What started last Wednesday as a peaceful protest on Capitol Hill ended with a mob breaking into the Capitol building itself — and bloodshed. Four protesters died, one of them shot by police. And shockingly, the mob itself turned murderous, killing a police officer, Brian Sicknick.
Although the number of protesters who went on that criminal rampage was small, compared to the hundreds of thousands of peaceful protesters who gathered in Washington, the images of a mob bursting into the very centre of the U.S. government have been cemented as the final scenes of the Trump presidency. What a disaster, by every measure.
This is the story of my visit to Washington D.C., with Rebel News. Our motto is “telling the other side of the story,” and that is what I set out to do. We follow the facts wherever they lead. And I did not expect them to lead here.
What happened at the Capitol will change how we live our lives, not just in America but in my home of Canada, too. Just as 9/11 changed how we all use airports, the reaction to the mob at the Capitol has already changed how we can use the internet, how we engage in democracy, and who we are allowed to speak to and hear from.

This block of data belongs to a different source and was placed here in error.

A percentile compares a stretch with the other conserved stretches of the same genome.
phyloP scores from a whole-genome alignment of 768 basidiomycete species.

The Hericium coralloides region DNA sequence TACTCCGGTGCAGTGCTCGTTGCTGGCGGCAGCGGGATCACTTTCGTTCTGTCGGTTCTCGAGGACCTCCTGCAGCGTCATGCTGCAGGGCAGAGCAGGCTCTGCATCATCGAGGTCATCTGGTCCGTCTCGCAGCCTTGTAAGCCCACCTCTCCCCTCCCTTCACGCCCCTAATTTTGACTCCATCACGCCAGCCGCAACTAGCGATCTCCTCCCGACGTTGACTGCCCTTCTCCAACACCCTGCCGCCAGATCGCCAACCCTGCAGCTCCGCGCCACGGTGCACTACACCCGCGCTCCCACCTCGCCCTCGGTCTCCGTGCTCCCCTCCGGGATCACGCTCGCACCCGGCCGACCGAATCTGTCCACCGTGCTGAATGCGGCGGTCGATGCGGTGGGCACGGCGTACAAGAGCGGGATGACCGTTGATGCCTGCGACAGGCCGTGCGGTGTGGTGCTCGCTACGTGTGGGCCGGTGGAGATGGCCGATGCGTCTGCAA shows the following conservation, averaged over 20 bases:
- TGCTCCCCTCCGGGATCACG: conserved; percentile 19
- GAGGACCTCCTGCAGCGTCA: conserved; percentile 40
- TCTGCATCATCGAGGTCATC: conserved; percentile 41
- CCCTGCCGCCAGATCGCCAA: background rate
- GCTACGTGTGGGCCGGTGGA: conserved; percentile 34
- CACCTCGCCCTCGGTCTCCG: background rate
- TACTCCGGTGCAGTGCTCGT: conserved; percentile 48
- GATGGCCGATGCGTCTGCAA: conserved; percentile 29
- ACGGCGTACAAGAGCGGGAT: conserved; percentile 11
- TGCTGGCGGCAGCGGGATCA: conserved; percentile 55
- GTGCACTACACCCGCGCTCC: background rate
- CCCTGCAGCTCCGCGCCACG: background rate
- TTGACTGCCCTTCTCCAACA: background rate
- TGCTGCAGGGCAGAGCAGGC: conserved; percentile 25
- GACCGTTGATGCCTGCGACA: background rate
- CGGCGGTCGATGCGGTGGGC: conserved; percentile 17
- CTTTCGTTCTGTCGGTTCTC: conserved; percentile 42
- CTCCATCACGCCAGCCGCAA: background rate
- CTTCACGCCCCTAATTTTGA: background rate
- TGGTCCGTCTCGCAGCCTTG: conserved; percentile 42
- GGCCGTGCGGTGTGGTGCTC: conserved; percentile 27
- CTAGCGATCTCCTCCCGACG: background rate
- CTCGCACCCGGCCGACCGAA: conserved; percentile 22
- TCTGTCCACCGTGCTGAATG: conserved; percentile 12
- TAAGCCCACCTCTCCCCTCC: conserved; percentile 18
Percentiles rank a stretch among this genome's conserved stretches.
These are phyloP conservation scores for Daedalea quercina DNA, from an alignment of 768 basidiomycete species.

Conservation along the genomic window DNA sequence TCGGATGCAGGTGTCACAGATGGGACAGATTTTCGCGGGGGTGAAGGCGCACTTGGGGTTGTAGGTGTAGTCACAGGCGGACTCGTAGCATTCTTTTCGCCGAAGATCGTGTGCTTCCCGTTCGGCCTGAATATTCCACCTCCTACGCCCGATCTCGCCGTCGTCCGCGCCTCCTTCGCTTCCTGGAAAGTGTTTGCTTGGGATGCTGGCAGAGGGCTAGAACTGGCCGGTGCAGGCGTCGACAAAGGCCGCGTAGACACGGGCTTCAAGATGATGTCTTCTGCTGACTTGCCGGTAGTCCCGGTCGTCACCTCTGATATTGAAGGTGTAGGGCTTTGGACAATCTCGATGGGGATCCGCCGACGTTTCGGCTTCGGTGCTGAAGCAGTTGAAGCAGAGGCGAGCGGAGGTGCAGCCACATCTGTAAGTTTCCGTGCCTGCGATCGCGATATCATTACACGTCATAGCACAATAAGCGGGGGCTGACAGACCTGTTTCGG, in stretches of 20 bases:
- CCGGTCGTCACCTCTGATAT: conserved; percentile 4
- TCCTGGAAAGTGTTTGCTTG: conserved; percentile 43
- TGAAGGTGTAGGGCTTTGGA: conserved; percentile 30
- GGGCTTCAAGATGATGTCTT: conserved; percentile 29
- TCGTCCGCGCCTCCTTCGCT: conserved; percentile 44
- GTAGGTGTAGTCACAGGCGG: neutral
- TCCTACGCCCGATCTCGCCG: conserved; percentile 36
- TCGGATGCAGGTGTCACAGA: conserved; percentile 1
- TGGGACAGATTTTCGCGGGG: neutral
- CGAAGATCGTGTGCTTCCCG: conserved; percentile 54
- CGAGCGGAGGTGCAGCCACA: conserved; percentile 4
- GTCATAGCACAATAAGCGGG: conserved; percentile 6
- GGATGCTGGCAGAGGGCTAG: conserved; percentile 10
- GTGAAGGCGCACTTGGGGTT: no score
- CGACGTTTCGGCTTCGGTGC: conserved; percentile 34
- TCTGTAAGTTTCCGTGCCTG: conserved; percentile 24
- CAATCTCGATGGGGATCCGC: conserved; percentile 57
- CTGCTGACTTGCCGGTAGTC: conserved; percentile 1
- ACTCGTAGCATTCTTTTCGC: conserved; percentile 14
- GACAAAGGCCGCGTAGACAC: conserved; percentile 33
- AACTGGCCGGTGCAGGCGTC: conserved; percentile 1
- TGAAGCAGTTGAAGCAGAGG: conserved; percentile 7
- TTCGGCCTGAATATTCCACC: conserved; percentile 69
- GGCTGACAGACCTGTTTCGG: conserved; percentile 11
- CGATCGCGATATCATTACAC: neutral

One definition of terrorism is using violence or the threat of violence to effect political change. And enough protesters met that definition to have given the left a crisis that it will certainly not let go to waste.
The mob at the Capitol was a tragedy and a crime, a disgrace to the party that calls for law and order and backing the blue. But I fear that however bad it was, it is already being used to destroy our civil liberties in ways unthinkable even a few weeks ago. Tech companies that donated millions to Black Lives Matter are now using the Capitol incident to deplatform conservatives en masse — not just the individuals who participated in the mob, but anyone who simply doesn't share their point of view.
Some Democrats have compared this mob to 9/11. That’s an absurd comparison. But it’s accurate in one respect: it will be used as a pretext to demonize the new government’s political opponents, and as a justification for censorship and even criminalization of dissent.
I went to Washington to report on the transition of power from Trump to Biden. I didn’t know I would be going to cover a riot — and the beginning of the end of our civil liberties.
Thank you for tuning in to our coverage here at Rebel News. We strive every day to share the other side of the story with you. If you go to rebelwashington.com, you can see all my reports from Washington, D.C. And if you want to pitch in to help us out so we can continue covering stories, please consider making a contribution.